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  • Last updated Aug. 27, 2015

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Image source: pitcherlist.com

The thing with the slider is that a lot of pitches are called sliders when in reality they're curveballs, or more likely, what's called a slurve (sort of a slider/curve that has a lot of spin to the ball).

When people say something is a true slider they mean it has the late, very sharp break that distinguishes a slider from a curve or slurve.

A slider can break 3 ways, up to down, left to right (for lefties), or right to left (for righties).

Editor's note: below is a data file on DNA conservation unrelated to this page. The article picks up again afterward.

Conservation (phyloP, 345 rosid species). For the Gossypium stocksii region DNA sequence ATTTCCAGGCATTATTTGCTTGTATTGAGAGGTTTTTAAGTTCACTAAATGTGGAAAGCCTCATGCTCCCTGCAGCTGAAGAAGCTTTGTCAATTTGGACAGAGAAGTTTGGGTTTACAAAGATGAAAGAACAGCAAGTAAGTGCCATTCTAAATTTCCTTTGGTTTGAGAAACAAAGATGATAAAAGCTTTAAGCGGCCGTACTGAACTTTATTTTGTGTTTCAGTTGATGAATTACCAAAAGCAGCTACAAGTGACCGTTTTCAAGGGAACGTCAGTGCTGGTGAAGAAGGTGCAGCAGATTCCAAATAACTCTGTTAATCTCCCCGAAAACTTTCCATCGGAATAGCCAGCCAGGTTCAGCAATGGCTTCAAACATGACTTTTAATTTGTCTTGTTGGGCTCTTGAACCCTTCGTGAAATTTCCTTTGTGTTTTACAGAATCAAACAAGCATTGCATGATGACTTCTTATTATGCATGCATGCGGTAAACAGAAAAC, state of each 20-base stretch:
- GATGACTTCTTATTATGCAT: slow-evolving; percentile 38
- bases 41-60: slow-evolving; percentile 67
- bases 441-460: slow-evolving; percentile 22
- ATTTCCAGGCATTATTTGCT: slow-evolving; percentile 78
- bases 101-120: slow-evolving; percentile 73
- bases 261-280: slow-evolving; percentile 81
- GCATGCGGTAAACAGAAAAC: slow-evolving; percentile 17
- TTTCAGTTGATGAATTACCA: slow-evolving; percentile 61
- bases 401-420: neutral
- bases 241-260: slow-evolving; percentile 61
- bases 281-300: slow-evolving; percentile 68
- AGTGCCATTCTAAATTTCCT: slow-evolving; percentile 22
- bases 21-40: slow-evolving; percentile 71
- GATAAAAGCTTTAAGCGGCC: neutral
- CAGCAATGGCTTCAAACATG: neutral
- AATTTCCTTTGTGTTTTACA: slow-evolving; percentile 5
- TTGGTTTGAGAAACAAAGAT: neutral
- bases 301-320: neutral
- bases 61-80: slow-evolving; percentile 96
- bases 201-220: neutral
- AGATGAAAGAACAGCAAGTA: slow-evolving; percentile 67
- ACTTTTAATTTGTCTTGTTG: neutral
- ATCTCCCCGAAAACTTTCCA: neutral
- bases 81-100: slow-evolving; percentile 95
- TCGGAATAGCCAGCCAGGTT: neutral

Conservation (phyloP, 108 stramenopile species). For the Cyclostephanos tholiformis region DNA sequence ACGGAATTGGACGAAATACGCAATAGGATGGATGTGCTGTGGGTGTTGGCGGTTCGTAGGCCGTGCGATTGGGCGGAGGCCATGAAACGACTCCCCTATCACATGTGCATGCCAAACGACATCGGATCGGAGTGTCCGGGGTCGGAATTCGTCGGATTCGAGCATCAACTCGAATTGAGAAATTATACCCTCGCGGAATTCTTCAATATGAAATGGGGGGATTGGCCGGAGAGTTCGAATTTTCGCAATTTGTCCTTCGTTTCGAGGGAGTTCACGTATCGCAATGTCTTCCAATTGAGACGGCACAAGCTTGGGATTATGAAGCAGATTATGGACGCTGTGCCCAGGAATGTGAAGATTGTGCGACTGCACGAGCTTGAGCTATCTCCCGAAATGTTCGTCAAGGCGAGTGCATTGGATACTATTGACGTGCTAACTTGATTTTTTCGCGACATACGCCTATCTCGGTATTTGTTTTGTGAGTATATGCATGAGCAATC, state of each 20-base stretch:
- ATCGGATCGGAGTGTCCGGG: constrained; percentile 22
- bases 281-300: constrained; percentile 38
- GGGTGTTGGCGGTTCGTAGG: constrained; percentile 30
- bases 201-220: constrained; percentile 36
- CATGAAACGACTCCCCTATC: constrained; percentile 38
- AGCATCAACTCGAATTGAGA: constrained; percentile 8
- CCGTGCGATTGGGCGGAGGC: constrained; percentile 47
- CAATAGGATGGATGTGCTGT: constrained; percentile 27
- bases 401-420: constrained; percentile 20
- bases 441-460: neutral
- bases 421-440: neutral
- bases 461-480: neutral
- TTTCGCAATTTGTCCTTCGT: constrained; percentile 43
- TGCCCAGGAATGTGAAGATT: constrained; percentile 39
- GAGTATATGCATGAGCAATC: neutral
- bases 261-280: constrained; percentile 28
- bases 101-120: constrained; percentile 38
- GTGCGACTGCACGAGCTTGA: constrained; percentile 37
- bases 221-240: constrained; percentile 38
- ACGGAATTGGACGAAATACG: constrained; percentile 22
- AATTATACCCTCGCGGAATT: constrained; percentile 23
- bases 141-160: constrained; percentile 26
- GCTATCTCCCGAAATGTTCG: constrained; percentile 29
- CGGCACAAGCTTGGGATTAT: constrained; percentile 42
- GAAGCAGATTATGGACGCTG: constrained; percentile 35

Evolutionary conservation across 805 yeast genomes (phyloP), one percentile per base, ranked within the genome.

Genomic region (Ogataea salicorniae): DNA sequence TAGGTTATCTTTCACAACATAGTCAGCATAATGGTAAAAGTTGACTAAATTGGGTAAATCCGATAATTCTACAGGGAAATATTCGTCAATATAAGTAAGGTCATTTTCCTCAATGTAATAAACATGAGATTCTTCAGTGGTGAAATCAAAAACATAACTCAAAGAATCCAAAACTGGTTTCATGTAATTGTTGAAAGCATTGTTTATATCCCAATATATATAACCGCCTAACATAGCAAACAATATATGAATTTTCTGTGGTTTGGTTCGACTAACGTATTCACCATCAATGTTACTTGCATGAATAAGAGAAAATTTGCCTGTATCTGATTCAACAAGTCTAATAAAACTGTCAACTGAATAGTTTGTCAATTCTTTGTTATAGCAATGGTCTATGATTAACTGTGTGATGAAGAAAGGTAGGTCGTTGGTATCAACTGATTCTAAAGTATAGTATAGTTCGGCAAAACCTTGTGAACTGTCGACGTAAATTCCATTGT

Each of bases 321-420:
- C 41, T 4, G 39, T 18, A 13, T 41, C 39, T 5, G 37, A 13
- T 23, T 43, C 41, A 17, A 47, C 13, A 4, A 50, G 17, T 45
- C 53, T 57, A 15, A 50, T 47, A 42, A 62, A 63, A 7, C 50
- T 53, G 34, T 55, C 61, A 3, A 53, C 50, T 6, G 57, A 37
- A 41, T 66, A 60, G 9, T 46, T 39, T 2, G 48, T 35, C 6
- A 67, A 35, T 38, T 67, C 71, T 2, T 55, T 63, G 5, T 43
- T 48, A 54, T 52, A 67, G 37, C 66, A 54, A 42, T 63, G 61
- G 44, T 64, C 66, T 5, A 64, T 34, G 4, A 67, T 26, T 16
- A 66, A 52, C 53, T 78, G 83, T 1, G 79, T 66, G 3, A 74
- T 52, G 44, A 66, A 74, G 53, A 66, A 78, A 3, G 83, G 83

The preferred way of throwing a slider involves placing your middle and index fingers on top of the ball so that each is outside the narrow seams slightly.

You'll also need the thumb somewhere beneath the ball holding it.

A true slider should be a fastball type pitch that gets a sharp break at the end, to be distinguished from the curveball that gradually arcs into the plate and distinguished from the slurve with its gradual drop down and left (for righties anyway) due to its immense spin.

So a true slider is different in that it's a power-pitch, not an off-speed one, and in that it has a late, sharp break as opposed to an earlier, gradual break.

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